Experiential learning resources for the innovative educator
I pride myself in creating classroom culture in my experiential learning community that is strong, positive, and trusting.
I don't claim to be fantastic at everything related to experiential learning, but I place priority on building strong classroom culture from the beginning because it plays such an important roll in the experience as a whole.
My students are like a family. They respect each other, take each other under their wings, support one another, impact the community together through impactful and learning experiences, and more.
And how do I do that? How do I get that strong classroom community?
I prioritize classroom culture-building from the beginning and continue maintain to maintain it throughout the course of the year with specific learning and community-building experiences.
I'm going to take this blog post to share some of those experiences with you!
Creating Classroom Culture in Your Experiential Learning Community
Create goals as a class. Examples:
Create advisory rules and/or expectations together. It may seem counterproductive to have students weigh in when it comes to class rules. Their rule would be “the rules are there are no rules!”, right?
Surprisingly, this is not how students respond when you tell them they will participate in creating and implementing their own group expectations. These expectations will in part reflect their class goals.
For example, if one of the goals is to cultivate a safe and productive learning environment, one rule might be to respect everyone’s space and physical boundaries at all times.
A favorite thing to do with my students at the beginning of each year (and periodically after that when we need a little pick-me-up) is to take them out of the building to do something together, preferably something challenging.
I usually take my students to climb a fire tower, hike to a breathtaking view or lookout, or hit up a city skyscraper, taking the stairs to the top. Each of these activities are both physically and mentally challenging, especially if those participating have a fear of heights. Therefore, it is a great accomplishment for students to achieve together.
Theme Class PBL:
Ask students during the first week of school to complete mini-projects (independently or in pairs) under a specific theme, and have them present to the other classes at the end of the week.
Theme ideas: make a short documentary, upcycling projects, family traditions, cooking, create a game, hobbies, try something new. The options are endless. This activity gets students on the same page, working toward the same goal. They feel united by a common objective.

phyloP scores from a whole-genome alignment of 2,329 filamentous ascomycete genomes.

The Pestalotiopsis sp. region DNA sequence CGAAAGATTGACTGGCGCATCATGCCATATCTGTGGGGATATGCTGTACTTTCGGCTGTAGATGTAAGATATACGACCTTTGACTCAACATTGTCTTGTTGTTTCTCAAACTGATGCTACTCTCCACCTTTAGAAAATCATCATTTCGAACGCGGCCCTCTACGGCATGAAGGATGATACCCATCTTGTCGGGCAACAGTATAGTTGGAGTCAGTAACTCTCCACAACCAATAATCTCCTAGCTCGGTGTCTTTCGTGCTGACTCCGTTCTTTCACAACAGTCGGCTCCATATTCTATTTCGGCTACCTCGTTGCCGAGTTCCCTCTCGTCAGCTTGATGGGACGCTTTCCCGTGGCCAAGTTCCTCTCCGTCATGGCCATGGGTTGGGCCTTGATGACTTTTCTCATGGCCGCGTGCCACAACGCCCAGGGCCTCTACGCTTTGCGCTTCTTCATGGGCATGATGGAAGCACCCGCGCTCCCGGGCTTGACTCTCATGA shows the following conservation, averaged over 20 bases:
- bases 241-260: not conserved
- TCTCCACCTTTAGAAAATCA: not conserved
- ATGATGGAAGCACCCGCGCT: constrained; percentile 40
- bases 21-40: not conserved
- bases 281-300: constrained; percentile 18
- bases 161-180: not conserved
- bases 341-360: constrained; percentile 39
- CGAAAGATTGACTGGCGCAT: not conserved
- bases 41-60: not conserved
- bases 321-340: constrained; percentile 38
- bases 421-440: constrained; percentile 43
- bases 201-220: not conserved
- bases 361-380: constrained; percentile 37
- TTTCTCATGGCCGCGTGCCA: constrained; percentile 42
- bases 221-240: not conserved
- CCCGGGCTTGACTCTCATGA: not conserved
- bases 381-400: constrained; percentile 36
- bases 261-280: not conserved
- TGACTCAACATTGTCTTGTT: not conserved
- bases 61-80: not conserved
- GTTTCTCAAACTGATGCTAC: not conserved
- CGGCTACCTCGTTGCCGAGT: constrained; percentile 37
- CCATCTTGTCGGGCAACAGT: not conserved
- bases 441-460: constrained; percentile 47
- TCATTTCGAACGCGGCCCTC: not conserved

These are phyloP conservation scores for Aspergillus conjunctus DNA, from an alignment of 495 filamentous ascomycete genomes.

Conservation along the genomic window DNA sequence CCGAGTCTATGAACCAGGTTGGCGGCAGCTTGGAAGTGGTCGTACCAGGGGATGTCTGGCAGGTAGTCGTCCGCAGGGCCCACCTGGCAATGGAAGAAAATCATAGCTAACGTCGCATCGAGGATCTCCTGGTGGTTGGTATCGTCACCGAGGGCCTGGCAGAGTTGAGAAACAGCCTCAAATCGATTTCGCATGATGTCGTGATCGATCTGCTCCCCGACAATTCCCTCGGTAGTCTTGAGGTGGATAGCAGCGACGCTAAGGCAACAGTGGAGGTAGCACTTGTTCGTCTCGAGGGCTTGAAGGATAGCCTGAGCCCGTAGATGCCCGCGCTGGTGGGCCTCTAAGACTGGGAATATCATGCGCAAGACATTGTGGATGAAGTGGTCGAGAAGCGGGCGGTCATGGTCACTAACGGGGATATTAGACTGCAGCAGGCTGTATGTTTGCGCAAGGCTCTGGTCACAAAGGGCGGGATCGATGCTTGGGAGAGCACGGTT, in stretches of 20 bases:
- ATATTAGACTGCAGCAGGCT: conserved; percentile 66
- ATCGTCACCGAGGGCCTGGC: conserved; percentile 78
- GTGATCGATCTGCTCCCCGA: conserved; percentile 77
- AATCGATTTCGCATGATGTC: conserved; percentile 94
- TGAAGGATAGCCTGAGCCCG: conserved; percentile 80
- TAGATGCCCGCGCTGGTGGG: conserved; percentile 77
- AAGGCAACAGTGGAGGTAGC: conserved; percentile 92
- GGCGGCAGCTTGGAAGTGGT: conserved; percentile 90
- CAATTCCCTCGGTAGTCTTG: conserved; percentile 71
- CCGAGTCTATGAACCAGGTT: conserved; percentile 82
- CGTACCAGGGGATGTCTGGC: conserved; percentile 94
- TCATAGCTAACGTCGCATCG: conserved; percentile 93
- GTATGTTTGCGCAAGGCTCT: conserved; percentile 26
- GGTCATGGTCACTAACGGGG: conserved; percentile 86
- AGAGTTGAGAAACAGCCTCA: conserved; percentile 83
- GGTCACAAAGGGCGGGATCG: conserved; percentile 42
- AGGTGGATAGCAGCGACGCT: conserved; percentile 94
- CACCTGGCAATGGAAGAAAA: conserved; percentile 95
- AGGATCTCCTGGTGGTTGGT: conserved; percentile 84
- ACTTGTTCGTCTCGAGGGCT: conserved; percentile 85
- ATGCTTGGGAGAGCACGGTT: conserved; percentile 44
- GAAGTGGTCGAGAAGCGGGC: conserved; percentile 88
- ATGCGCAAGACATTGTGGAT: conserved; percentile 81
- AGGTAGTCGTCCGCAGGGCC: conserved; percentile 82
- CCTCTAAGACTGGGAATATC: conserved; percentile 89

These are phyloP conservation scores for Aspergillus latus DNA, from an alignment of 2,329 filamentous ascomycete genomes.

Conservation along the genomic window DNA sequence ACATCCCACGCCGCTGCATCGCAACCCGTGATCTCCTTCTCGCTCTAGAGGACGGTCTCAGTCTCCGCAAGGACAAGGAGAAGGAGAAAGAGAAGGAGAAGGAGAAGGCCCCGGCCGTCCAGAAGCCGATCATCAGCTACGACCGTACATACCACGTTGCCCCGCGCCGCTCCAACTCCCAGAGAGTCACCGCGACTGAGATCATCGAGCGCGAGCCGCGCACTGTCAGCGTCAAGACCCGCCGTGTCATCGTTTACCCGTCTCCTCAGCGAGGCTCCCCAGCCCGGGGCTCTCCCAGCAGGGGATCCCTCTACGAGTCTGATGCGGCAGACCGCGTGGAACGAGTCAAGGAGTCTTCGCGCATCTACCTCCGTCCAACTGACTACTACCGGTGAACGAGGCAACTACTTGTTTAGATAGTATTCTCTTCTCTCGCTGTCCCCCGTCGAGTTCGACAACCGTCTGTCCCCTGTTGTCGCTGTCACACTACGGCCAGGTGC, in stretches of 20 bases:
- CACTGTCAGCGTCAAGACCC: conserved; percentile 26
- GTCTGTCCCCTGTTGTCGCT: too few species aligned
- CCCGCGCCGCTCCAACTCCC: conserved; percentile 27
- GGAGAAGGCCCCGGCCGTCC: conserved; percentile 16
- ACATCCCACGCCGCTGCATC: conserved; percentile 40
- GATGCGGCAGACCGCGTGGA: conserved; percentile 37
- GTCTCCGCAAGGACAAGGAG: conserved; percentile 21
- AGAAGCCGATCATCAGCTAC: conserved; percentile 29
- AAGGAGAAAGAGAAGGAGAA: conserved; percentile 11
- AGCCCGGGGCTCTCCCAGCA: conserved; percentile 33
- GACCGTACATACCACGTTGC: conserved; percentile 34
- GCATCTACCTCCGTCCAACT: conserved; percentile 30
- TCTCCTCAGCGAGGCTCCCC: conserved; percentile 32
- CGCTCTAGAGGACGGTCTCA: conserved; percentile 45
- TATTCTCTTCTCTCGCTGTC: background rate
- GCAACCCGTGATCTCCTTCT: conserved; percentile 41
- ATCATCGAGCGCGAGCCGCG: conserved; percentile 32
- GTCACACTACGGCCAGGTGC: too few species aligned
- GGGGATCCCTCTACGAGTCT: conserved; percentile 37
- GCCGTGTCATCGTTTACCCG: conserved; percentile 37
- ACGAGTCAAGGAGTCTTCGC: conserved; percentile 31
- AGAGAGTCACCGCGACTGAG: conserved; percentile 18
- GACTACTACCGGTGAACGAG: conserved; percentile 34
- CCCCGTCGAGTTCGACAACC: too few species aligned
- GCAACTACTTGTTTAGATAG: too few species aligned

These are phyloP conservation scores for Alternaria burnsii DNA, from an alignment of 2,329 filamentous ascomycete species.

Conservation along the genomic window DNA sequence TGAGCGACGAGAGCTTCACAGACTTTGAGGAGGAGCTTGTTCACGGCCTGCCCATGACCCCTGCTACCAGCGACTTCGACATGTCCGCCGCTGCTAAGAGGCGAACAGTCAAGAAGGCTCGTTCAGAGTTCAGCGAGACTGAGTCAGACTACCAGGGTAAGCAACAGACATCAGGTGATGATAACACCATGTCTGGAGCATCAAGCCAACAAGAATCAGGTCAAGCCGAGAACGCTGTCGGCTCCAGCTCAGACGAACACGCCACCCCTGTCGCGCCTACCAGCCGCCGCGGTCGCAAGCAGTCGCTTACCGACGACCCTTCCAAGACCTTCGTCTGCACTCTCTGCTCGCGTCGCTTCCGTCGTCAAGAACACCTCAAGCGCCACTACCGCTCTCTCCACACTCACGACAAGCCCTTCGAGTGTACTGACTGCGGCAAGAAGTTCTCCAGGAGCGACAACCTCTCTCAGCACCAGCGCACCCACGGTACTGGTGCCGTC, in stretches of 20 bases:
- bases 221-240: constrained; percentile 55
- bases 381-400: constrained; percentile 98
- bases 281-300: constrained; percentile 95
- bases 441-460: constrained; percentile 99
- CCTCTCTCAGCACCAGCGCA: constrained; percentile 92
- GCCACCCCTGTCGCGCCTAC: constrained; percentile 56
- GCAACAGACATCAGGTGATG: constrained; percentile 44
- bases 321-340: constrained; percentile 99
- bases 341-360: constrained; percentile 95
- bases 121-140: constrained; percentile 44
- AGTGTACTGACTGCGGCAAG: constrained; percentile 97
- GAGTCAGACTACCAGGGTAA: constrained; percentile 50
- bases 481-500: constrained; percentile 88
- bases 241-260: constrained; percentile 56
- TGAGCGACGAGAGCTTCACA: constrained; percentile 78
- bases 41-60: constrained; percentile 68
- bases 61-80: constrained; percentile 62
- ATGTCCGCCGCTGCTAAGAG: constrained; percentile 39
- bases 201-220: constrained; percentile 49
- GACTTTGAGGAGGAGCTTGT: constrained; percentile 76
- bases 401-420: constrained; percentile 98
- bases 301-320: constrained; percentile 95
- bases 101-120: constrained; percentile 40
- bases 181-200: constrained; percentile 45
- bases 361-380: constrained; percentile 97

I usually have my students come up with a class name at the beginning of the school year. A name is fun, but useless in the long-run if it is never used. Try the following add-ons:
There is no better way to build a strong group culture than giving. There are a variety of ways you could do this.
I have found these experiences to be most successful when I give the students voice, when they are passionate about the issue or purpose, and when the experience involves the entire group.
Plan and Host School Events:
Hosting school events and activities really bring students together. It is something that they can take pride in executing as a team. My students have planned some of the following school-wide activities.
Student-Led Class Fundraisers:
Every year my students choose to plan several fundraisers with the intention of raising money to add to the class budget.
The money we raise almost always goes towards field trips or fun learning materials. They could also donate the money to a charity. The process of planning and executing an event is such a great way to build a strong community within your advisory.
Large Group Project:
Unlike the theme project that is done independently or in small groups, this is a project done as entire class. It takes quite a bit of coordination on your part but is worth the time and energy spent. Each student of the advisory plays a role in the bigger picture.
My students have done all of the examples below. There are so many more options! Talk with your group.
Sparks and Community Experts:
Invite community members into your class periodically to speak. It can be on anything. It could be related to a current event you’re discussing in class. It could be related to one of the life skills seminars you are giving. It might just be an interesting speaker that you think your students might like. It could be ANYONE. Examples:
The experiential school where I have been my entire teaching career highly values and encourages relationship building. Creating classroom culture where students feel safe, are inspired to learn, excited to be there, support and encourage one another and so on is essential.
If you are sensing apathy, discouragement, behavioral issues, conflicts between students, etc., start to remedy those situations by building that classroom community back up. Hopefully there is something here in this post that you can start with! Good luck!
I love the quote below, for one, because Amy Poehler said it. I also like to use it as the goal for my advisory: to create a space for my students where they are "challenged and inspired".
More Resources for Culture-Building
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Observe. Question. Explore. Share.
To provide innovative educational resources for educators, parents, and students, that go beyond lecture and worksheets.
Sara Segar, experiential life-science educator and advisor, curriculum writer, and mother of two.